Mark Cridge: global managing director of Isobar
Mark Cridge: global managing director of Isobar
A view from Mark Cridge

Perspective: Time we faced up to the fact that beta isn't always better

I came across a blog the other day entitled "The Slow Media Manifesto" and, after an appropriate period of contemplation, it left me with a warm glow.

This modest 14-point agenda from a group of German academics argues that after a decade of intense consumption of ever speedier and impressive new technologies, we've reached a point of maturity where just being "fast" is no longer enough.

Rather, the craft involved in production and the experience of use are far more important. "Slow Media are not about fast consumption but about choosing the ingredients mindfully and preparing them in a concentrated manner. Slow Media are welcoming and hospitable. They like to share. Behind Slow Media are real people."

This puts the focus back on the enjoyment and indulgence rather than just the new for new's sake. Think "Slow" as in "Slow Food" and not as in "Slow Down". Innovation and change are still at the heart of the digital revolution, but iterative change that gets better with time should be a more sought-after goal. Always in beta is great, but getting better is best.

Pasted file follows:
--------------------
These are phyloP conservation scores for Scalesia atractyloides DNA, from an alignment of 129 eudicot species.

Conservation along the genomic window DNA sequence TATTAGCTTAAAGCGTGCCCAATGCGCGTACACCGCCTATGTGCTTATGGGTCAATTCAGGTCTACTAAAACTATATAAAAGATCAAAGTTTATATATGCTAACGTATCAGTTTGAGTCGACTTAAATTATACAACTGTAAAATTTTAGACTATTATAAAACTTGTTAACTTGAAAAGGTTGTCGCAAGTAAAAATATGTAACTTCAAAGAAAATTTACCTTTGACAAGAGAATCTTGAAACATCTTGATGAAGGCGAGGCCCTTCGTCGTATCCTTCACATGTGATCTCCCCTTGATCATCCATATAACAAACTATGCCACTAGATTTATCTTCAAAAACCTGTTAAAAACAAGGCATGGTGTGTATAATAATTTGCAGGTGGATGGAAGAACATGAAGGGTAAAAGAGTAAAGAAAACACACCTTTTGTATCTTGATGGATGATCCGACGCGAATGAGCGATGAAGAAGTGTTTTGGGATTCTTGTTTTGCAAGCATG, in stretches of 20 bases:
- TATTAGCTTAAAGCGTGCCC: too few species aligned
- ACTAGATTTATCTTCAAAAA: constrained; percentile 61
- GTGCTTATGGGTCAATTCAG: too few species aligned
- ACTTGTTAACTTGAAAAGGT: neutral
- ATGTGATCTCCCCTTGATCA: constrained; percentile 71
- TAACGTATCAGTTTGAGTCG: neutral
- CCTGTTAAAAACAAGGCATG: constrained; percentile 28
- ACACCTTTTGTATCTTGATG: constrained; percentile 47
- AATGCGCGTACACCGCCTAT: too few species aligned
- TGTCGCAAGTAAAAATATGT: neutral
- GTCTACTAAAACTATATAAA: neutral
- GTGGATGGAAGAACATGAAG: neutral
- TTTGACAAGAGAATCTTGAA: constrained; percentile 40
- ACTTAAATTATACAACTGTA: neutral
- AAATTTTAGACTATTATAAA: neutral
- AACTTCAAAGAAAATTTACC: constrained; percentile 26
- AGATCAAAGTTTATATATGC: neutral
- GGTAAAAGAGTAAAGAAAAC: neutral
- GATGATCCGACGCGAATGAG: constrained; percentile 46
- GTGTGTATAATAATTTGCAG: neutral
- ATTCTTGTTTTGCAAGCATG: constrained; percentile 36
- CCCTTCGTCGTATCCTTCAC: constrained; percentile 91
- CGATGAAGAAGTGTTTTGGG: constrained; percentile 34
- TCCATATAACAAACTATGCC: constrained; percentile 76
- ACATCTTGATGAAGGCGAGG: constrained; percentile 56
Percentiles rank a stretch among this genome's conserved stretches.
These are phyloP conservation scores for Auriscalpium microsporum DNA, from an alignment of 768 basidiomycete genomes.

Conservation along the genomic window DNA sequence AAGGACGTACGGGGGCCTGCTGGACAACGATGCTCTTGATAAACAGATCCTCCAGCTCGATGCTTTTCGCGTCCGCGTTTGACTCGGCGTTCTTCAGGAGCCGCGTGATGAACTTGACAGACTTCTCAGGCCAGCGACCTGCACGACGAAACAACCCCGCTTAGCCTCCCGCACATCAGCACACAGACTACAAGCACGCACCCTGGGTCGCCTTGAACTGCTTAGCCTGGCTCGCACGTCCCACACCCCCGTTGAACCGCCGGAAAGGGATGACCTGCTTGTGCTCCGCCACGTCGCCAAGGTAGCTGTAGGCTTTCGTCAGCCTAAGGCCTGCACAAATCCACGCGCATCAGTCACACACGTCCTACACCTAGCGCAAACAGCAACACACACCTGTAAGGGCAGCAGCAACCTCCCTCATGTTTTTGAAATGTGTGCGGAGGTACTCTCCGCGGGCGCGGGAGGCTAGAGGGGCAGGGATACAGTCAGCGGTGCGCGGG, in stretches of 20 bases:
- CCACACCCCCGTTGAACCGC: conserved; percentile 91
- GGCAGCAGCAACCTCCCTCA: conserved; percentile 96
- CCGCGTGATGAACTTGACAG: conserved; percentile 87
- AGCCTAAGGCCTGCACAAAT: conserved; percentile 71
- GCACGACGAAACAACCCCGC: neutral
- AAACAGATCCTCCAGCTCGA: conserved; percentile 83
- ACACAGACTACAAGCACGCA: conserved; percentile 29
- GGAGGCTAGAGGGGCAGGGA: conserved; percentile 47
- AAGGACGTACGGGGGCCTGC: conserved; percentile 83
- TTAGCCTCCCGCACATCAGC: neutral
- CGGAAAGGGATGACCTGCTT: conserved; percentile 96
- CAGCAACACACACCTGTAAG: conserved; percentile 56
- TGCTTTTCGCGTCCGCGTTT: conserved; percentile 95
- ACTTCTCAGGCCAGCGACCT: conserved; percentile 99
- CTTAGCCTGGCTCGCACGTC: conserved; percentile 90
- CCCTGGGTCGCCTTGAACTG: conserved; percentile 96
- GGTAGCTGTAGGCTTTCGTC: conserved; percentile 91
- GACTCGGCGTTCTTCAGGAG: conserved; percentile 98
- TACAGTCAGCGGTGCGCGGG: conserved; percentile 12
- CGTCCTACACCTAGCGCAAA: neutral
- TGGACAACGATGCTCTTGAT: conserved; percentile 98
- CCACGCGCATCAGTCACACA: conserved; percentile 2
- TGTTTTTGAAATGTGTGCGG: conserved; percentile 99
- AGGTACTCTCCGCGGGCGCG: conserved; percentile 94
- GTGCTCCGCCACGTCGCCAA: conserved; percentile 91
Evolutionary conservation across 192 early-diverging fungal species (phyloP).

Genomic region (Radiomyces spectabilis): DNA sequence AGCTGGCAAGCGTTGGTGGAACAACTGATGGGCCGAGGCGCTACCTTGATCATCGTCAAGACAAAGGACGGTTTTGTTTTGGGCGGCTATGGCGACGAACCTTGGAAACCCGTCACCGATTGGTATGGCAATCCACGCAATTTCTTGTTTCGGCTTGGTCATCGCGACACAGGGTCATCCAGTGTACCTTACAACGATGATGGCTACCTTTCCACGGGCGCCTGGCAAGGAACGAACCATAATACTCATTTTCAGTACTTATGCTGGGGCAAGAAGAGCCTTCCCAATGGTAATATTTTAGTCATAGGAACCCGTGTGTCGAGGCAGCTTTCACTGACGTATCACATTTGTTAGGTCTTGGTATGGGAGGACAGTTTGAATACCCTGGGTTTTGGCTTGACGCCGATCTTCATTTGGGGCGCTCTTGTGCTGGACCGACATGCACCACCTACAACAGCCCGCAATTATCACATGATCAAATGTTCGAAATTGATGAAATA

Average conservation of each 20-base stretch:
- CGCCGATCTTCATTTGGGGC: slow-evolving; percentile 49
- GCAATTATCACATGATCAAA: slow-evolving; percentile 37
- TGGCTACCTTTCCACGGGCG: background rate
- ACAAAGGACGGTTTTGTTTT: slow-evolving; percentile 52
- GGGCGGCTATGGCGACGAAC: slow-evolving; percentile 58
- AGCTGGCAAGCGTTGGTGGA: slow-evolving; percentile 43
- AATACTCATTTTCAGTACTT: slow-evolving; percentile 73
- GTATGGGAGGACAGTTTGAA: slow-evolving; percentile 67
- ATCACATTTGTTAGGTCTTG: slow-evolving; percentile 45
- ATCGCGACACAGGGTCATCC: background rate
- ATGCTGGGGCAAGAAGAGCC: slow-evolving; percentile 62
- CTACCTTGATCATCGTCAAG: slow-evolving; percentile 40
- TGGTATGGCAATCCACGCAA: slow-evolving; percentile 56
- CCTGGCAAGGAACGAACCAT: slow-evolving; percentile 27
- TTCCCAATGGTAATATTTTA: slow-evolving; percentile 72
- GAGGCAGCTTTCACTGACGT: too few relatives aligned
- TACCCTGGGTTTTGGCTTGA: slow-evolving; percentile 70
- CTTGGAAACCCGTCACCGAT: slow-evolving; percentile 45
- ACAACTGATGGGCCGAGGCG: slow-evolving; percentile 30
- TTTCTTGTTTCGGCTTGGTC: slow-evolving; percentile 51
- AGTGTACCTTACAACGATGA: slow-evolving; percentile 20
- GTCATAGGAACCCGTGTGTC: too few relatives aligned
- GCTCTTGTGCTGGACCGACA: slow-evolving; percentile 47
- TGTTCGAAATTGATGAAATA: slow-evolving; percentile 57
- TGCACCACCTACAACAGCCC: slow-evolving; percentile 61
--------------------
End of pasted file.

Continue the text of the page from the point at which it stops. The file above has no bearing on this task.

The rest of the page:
Being slow strikes at the heart of the dilemma we face, as we attempt to move from an agenda of short-term campaigns to 365 days of continuous engagement. It's easy to talk about being continuous as a concept, but more difficult to actually sustain this level of intensity in practice. "Slow Media are not a contradiction to the speed and simultaneousness of Twitter, Blogs or Social Networks but are an attitude and a way of making use of them."

The problem with being continuous is that very few brands can afford to be "on-air" every day of the year. As our planning director remarked the other day: "Once you're in, you're in. You're not taking your campaign on to Facebook, you're taking your business."

What I'd urge is that we become comfortable taking our time. It's far better to try ten things and have a modest impact with each than it is to bet everything on a one-hit wonder with a higher risk of failure. Being slow allows us to learn from and improve as we go along, better able to find out what works for us and, most importantly, put media money behind the stuff that works.

Different attitudes are required. Sustaining engagement over time takes time. As we learn to better layer-up overlapping activity into deeper relationships, there will always be a place for the big set-piece bursts of creativity, but in a richer context more likely to succeed.

If you're still not convinced by any of this, just remember the sage words of Ferris Bueller: "Life moves pretty fast. If you don't stop and look around once in a while, you could miss it."

Mark Cridge is the global managing director of Isobar